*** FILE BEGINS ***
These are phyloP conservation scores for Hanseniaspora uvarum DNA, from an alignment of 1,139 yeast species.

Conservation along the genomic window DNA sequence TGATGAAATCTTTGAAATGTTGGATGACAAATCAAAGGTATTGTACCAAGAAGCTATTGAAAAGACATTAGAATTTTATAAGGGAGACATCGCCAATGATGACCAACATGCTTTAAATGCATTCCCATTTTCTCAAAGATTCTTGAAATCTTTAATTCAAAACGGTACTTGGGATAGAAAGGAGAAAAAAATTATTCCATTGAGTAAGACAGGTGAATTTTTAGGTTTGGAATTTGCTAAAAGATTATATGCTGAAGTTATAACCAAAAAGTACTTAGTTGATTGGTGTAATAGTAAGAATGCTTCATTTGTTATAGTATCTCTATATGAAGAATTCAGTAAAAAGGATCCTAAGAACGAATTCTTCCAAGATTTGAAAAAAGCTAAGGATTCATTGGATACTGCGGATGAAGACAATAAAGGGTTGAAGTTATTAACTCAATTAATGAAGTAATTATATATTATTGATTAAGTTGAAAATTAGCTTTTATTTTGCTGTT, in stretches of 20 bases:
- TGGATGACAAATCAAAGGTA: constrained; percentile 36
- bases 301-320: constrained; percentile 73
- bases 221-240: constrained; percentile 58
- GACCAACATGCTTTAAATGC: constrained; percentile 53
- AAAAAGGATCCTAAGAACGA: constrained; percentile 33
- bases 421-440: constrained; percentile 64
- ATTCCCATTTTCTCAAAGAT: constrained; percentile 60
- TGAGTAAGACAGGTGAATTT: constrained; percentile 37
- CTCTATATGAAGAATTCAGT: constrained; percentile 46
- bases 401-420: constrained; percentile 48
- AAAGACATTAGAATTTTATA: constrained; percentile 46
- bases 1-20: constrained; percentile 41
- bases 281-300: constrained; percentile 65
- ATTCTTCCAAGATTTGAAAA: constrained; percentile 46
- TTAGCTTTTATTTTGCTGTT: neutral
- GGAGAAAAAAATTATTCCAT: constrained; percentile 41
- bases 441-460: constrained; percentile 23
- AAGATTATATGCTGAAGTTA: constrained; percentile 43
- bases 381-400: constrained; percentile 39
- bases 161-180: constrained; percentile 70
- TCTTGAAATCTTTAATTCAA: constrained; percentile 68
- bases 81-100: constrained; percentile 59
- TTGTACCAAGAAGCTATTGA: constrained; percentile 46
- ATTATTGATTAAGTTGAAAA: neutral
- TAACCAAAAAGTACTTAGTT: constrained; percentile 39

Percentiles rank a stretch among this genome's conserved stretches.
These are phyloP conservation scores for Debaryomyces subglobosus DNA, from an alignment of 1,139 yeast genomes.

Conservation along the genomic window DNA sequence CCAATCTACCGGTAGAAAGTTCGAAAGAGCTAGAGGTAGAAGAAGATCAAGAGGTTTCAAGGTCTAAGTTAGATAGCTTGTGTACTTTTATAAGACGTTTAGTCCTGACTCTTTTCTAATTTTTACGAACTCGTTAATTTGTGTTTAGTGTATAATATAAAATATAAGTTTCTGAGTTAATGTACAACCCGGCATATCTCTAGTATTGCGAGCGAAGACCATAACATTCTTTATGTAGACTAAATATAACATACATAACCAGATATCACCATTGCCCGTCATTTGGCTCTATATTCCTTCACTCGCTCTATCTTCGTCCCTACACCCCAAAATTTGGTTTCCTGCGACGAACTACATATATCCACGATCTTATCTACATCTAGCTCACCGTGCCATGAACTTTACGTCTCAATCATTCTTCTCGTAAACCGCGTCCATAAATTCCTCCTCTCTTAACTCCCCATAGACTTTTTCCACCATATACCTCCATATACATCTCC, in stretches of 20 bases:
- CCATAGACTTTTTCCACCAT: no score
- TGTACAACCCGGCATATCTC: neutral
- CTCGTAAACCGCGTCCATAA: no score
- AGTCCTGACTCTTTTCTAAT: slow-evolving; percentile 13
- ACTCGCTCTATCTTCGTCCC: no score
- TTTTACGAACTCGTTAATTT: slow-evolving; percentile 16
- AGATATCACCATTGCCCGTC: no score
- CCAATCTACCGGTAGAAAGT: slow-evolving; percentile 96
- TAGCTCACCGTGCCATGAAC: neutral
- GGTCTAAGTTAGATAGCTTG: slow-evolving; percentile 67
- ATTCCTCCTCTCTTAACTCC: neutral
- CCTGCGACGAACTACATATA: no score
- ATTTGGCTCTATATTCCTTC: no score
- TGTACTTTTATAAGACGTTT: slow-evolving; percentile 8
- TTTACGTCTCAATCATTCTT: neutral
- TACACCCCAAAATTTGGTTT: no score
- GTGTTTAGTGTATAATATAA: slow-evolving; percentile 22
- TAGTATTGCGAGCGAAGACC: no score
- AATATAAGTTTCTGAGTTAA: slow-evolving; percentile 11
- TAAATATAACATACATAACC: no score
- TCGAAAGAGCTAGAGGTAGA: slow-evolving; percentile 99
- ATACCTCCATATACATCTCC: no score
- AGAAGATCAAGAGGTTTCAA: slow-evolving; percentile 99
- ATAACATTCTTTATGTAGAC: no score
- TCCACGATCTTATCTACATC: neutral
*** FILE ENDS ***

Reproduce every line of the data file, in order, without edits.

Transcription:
These are phyloP conservation scores for Hanseniaspora uvarum DNA, from an alignment of 1,139 yeast species.

Conservation along the genomic window DNA sequence TGATGAAATCTTTGAAATGTTGGATGACAAATCAAAGGTATTGTACCAAGAAGCTATTGAAAAGACATTAGAATTTTATAAGGGAGACATCGCCAATGATGACCAACATGCTTTAAATGCATTCCCATTTTCTCAAAGATTCTTGAAATCTTTAATTCAAAACGGTACTTGGGATAGAAAGGAGAAAAAAATTATTCCATTGAGTAAGACAGGTGAATTTTTAGGTTTGGAATTTGCTAAAAGATTATATGCTGAAGTTATAACCAAAAAGTACTTAGTTGATTGGTGTAATAGTAAGAATGCTTCATTTGTTATAGTATCTCTATATGAAGAATTCAGTAAAAAGGATCCTAAGAACGAATTCTTCCAAGATTTGAAAAAAGCTAAGGATTCATTGGATACTGCGGATGAAGACAATAAAGGGTTGAAGTTATTAACTCAATTAATGAAGTAATTATATATTATTGATTAAGTTGAAAATTAGCTTTTATTTTGCTGTT, in stretches of 20 bases:
- TGGATGACAAATCAAAGGTA: constrained; percentile 36
- bases 301-320: constrained; percentile 73
- bases 221-240: constrained; percentile 58
- GACCAACATGCTTTAAATGC: constrained; percentile 53
- AAAAAGGATCCTAAGAACGA: constrained; percentile 33
- bases 421-440: constrained; percentile 64
- ATTCCCATTTTCTCAAAGAT: constrained; percentile 60
- TGAGTAAGACAGGTGAATTT: constrained; percentile 37
- CTCTATATGAAGAATTCAGT: constrained; percentile 46
- bases 401-420: constrained; percentile 48
- AAAGACATTAGAATTTTATA: constrained; percentile 46
- bases 1-20: constrained; percentile 41
- bases 281-300: constrained; percentile 65
- ATTCTTCCAAGATTTGAAAA: constrained; percentile 46
- TTAGCTTTTATTTTGCTGTT: neutral
- GGAGAAAAAAATTATTCCAT: constrained; percentile 41
- bases 441-460: constrained; percentile 23
- AAGATTATATGCTGAAGTTA: constrained; percentile 43
- bases 381-400: constrained; percentile 39
- bases 161-180: constrained; percentile 70
- TCTTGAAATCTTTAATTCAA: constrained; percentile 68
- bases 81-100: constrained; percentile 59
- TTGTACCAAGAAGCTATTGA: constrained; percentile 46
- ATTATTGATTAAGTTGAAAA: neutral
- TAACCAAAAAGTACTTAGTT: constrained; percentile 39

Percentiles rank a stretch among this genome's conserved stretches.
These are phyloP conservation scores for Debaryomyces subglobosus DNA, from an alignment of 1,139 yeast genomes.

Conservation along the genomic window DNA sequence CCAATCTACCGGTAGAAAGTTCGAAAGAGCTAGAGGTAGAAGAAGATCAAGAGGTTTCAAGGTCTAAGTTAGATAGCTTGTGTACTTTTATAAGACGTTTAGTCCTGACTCTTTTCTAATTTTTACGAACTCGTTAATTTGTGTTTAGTGTATAATATAAAATATAAGTTTCTGAGTTAATGTACAACCCGGCATATCTCTAGTATTGCGAGCGAAGACCATAACATTCTTTATGTAGACTAAATATAACATACATAACCAGATATCACCATTGCCCGTCATTTGGCTCTATATTCCTTCACTCGCTCTATCTTCGTCCCTACACCCCAAAATTTGGTTTCCTGCGACGAACTACATATATCCACGATCTTATCTACATCTAGCTCACCGTGCCATGAACTTTACGTCTCAATCATTCTTCTCGTAAACCGCGTCCATAAATTCCTCCTCTCTTAACTCCCCATAGACTTTTTCCACCATATACCTCCATATACATCTCC, in stretches of 20 bases:
- CCATAGACTTTTTCCACCAT: no score
- TGTACAACCCGGCATATCTC: neutral
- CTCGTAAACCGCGTCCATAA: no score
- AGTCCTGACTCTTTTCTAAT: slow-evolving; percentile 13
- ACTCGCTCTATCTTCGTCCC: no score
- TTTTACGAACTCGTTAATTT: slow-evolving; percentile 16
- AGATATCACCATTGCCCGTC: no score
- CCAATCTACCGGTAGAAAGT: slow-evolving; percentile 96
- TAGCTCACCGTGCCATGAAC: neutral
- GGTCTAAGTTAGATAGCTTG: slow-evolving; percentile 67
- ATTCCTCCTCTCTTAACTCC: neutral
- CCTGCGACGAACTACATATA: no score
- ATTTGGCTCTATATTCCTTC: no score
- TGTACTTTTATAAGACGTTT: slow-evolving; percentile 8
- TTTACGTCTCAATCATTCTT: neutral
- TACACCCCAAAATTTGGTTT: no score
- GTGTTTAGTGTATAATATAA: slow-evolving; percentile 22
- TAGTATTGCGAGCGAAGACC: no score
- AATATAAGTTTCTGAGTTAA: slow-evolving; percentile 11
- TAAATATAACATACATAACC: no score
- TCGAAAGAGCTAGAGGTAGA: slow-evolving; percentile 99
- ATACCTCCATATACATCTCC: no score
- AGAAGATCAAGAGGTTTCAA: slow-evolving; percentile 99
- ATAACATTCTTTATGTAGAC: no score
- TCCACGATCTTATCTACATC: neutral